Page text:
Ethanol Use In The USA – Your Questions Answered

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Ethanol or ethyl alcohol is a common product in the USA but one which needs careful handing and is subject to restrictions. It is also taxable.

Ethanol is found in a range of household goods and foods, not least in spirits, beer, wines and ciders. The term is often mixed up with the term ‘alcohol’ which is much more generic. This term refers to pure ethanol or something called denatured alcohol where a co-solvent has been added to make it unpalatable. It also refers to other types of alcohol including methanol, isopropyl alcohol (IPA). Care must be taken using the term as it refers to the primary functional group too on an organic compound. The most common use of the term ‘alcohol’ is in reference to beers, wines etc. because it is undenatured alcohol and suitable for human consumption.

In The USA, ethanol content is usually quoted as a per cent ABV value or as a proof value. The proof value is double the ABV value when measured at 60 degrees Fahrenheit.

The term ‘alcohol’ can also refer to pure alcohol at any level of concentration mixed with water which also refers to its proof value. So, pure alcohol is the correct term for 100% Ethanol (200 proof), 95% Ethanol (190 proof) and any concentration of Ethanol (Vodka for example is 40% pure ethanol or 80 proof).

Denatured Alcohol

Denatured alcohol is ethanol which is made unsuitable for consumption by addition of other usually toxic solvents to make it unpalatable. The term also applied to this type of alcohol regardless of proof. There are hundreds of different formulas of denatured alcohol or ethanol.

Natural And Synthetic Alcohol

Natural alcohol is referred to as ‘fermentation grade’ alcohol in the USA. In North America generally, it is also often called ‘Grain Alcohol’ or ‘Grain-Neutral -Spirits’ (GNS). All commercially produced alcohol is fermented from grains, mainly corn but also rye and wheat. In other parts of the world, natural ethanol is fermented from a variety of carbohydrates such as cane, sugar beet, apple and grape.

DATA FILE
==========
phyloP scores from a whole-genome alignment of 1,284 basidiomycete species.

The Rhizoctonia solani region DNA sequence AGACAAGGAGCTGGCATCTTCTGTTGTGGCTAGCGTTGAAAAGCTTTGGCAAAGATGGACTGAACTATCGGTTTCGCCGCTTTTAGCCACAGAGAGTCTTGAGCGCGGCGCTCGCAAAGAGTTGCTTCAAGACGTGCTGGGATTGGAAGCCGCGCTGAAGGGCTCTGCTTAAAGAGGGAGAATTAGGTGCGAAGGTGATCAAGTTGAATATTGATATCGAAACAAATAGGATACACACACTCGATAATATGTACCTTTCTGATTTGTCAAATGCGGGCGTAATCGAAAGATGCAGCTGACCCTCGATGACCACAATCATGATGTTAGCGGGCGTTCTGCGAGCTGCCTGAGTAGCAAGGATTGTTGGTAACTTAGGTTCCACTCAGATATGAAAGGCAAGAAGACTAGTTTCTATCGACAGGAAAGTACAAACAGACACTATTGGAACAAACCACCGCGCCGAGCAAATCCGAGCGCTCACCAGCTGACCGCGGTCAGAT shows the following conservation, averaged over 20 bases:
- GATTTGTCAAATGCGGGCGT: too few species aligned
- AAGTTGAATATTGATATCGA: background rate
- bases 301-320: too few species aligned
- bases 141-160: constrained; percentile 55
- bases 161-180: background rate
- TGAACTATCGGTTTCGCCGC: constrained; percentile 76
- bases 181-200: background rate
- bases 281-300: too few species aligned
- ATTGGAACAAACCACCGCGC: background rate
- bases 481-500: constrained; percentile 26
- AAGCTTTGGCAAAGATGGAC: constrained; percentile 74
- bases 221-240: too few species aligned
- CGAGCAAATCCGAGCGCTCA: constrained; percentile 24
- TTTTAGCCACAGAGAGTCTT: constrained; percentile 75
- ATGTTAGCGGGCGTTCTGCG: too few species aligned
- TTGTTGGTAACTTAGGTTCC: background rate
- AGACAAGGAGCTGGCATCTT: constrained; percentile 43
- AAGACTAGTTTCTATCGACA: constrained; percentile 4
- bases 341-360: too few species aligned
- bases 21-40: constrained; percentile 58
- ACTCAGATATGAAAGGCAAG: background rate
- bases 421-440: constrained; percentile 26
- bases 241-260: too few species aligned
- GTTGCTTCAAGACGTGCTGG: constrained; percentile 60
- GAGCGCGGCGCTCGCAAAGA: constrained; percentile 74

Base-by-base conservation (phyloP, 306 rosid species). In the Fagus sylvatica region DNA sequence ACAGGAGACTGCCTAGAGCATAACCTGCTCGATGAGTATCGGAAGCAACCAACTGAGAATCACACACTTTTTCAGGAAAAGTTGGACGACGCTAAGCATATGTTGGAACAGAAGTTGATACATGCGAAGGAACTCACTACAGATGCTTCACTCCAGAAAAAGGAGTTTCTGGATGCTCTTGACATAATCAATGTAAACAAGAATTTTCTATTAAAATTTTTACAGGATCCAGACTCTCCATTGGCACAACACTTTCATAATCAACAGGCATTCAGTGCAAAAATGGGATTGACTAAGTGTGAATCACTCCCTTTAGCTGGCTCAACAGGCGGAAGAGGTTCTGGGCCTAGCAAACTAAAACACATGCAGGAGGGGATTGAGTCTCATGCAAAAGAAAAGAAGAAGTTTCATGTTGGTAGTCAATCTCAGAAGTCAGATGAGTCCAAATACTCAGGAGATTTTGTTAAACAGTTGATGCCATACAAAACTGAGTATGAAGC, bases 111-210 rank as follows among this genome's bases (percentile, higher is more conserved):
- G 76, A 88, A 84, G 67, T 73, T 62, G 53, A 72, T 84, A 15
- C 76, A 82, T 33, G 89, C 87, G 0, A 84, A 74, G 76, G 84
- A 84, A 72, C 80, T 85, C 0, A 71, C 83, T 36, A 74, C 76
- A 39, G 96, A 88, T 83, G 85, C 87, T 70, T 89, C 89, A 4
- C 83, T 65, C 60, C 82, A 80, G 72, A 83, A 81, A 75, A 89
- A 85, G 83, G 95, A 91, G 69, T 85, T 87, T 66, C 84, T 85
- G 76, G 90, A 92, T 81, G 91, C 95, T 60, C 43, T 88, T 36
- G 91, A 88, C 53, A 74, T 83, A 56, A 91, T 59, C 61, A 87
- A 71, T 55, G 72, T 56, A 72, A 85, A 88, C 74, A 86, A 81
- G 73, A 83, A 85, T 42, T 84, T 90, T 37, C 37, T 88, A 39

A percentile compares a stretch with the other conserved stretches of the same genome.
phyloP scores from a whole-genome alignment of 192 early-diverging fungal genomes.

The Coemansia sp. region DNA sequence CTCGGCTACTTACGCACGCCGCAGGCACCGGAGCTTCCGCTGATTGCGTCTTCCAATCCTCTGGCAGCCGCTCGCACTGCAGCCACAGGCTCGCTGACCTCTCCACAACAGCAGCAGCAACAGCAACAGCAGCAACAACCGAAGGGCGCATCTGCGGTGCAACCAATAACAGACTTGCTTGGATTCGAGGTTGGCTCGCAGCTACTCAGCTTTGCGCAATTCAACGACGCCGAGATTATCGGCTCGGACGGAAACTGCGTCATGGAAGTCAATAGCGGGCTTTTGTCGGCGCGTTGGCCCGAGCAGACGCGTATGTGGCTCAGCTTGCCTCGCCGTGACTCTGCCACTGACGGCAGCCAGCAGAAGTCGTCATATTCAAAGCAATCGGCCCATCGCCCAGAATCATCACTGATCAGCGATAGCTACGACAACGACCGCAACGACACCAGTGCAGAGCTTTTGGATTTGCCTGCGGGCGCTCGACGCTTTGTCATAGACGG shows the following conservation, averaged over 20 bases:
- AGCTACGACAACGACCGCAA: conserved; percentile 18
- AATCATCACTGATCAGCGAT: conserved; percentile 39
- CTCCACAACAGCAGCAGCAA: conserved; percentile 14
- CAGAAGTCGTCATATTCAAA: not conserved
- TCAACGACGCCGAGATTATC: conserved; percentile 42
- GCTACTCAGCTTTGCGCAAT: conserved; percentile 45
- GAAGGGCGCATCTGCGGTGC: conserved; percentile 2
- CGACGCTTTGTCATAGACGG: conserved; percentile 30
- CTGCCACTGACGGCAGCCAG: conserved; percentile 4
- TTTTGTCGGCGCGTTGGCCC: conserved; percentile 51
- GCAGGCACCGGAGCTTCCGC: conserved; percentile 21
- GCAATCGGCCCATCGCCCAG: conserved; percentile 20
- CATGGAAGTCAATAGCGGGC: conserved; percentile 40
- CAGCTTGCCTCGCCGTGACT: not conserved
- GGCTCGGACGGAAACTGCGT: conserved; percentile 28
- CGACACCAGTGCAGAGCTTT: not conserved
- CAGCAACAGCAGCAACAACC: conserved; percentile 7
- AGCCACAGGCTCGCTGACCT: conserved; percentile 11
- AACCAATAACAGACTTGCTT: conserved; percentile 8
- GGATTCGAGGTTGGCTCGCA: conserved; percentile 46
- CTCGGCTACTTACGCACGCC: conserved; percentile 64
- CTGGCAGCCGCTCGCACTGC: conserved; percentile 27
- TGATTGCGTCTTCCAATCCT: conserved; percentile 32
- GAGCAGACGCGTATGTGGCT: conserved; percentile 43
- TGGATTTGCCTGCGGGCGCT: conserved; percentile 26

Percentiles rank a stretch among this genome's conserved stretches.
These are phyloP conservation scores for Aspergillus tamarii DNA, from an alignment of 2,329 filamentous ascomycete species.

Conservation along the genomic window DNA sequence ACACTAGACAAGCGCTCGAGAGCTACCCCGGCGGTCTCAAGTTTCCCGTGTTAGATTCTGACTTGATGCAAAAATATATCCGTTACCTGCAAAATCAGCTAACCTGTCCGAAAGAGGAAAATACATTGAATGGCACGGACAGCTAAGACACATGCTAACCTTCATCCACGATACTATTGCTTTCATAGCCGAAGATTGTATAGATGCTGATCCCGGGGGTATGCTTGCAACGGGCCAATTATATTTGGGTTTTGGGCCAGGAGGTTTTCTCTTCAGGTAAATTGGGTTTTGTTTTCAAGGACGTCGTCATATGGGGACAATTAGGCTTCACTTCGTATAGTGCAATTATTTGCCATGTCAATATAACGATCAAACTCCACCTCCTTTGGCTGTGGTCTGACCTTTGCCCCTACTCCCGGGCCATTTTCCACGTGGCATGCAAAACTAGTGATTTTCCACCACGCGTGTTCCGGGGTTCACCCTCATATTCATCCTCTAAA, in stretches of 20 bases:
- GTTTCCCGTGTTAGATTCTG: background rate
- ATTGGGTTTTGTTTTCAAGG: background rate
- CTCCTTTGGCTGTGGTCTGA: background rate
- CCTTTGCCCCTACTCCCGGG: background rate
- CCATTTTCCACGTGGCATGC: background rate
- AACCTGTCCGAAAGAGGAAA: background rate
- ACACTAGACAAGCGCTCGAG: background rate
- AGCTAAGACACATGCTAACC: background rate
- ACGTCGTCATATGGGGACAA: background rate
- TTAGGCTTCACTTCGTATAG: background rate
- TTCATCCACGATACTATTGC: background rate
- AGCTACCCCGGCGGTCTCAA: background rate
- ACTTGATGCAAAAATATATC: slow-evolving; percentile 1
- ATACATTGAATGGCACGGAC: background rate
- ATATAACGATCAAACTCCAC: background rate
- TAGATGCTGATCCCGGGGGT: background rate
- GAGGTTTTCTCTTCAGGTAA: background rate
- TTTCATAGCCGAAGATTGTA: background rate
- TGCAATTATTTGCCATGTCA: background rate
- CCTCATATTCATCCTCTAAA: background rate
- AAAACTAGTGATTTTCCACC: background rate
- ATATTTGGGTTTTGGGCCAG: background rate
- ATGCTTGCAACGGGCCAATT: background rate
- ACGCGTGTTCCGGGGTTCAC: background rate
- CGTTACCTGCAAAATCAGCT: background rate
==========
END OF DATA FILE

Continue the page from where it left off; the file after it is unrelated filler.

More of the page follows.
Synthetic alcohol is produced from the catalytic hydration of ethylene which is generated from crude oil, gas and coal.

Tax Bodies

In the USA, tax is regulated and collected by the Alcohol & Tobacco Tax and Trade Bureau (TTB). The use of alcohol, the types of approval, the regulations relating to food, drugs, and cosmetics is managed by the FDA (Food & Drug Administration).

Permits

A manufacturer using pure alcohol (pure ethanol or ethyl alcohol ), whether for industrial or food use  must have a valid permit. It is possible to have a tax-exempt user permit which is issued by the TTB otherwise a tax called the US Federal excise tax must be paid on this.

At the current moment, the Federal Excise Tax (FET) is $13.50 per proof gallon. So 1 gallon of 200 proof ethanol contains two proof gallons with an FET of 2 x $13.50 or $27.00.

It is possible to ship small amounts of alcohol to customer without needing a permit but it must be specially denatured alcohol (SDA) or specially denatured spirits (SDS). The limit is up to 5 gallons and can only be supplied in one calendar year. It can be sold but there are no guaranteed “rights” of the customer under Federal Law.

Other solvents can be purchased in unlimited quantities without a TTB permit if those chemicals are not regulated by any other Federal Agencies such as the EPA or the DEA.

Proofs

When you deal with alcohol (ethanol), whether it is pure or denatured or otherwise, a proof value must be given. The proof is a measure of the water content of the Ethanol portion of the product. Any level of proof can be manufactured based upon the amount of water added to the pure ethanol. When adding water to ethanol the resulting product is referred to as the “dilution” or “cut” of water. Therefore, the proof is a measure of the Ethanol content of pure Alcohol and is calculated as two times (2x) the actual Ethanol concentration (assay) by volume.

In the USA the three most commonly used “proofs” are:

* 190 Proof (listed in the USP monograph)

* 200 Proof (listed in the ACS and USP monographs)

* 192 Proof (Used in North America in beverage applications but also listed in the EP monograph)

Every Ethanol product should be referred to and requested in terms of its proof. A common misunderstanding is the reference to a “proof” of a denatured ethanol product. For all denatured formulas, the “proof” refers only to the ethanol used to start building the formula and not the final product. Once co-solvents are added the proof of the finished product is altered (lowered) but the original proof is maintained in the description of the final product (for example, SDA 3C, 190 proof no longer is 5% water after being denatured but is still referred to as “190 proof”.)

Denatured Ethanol occurs when a co-solvent is added to pure alcohol to render it unsuitable for consumption.

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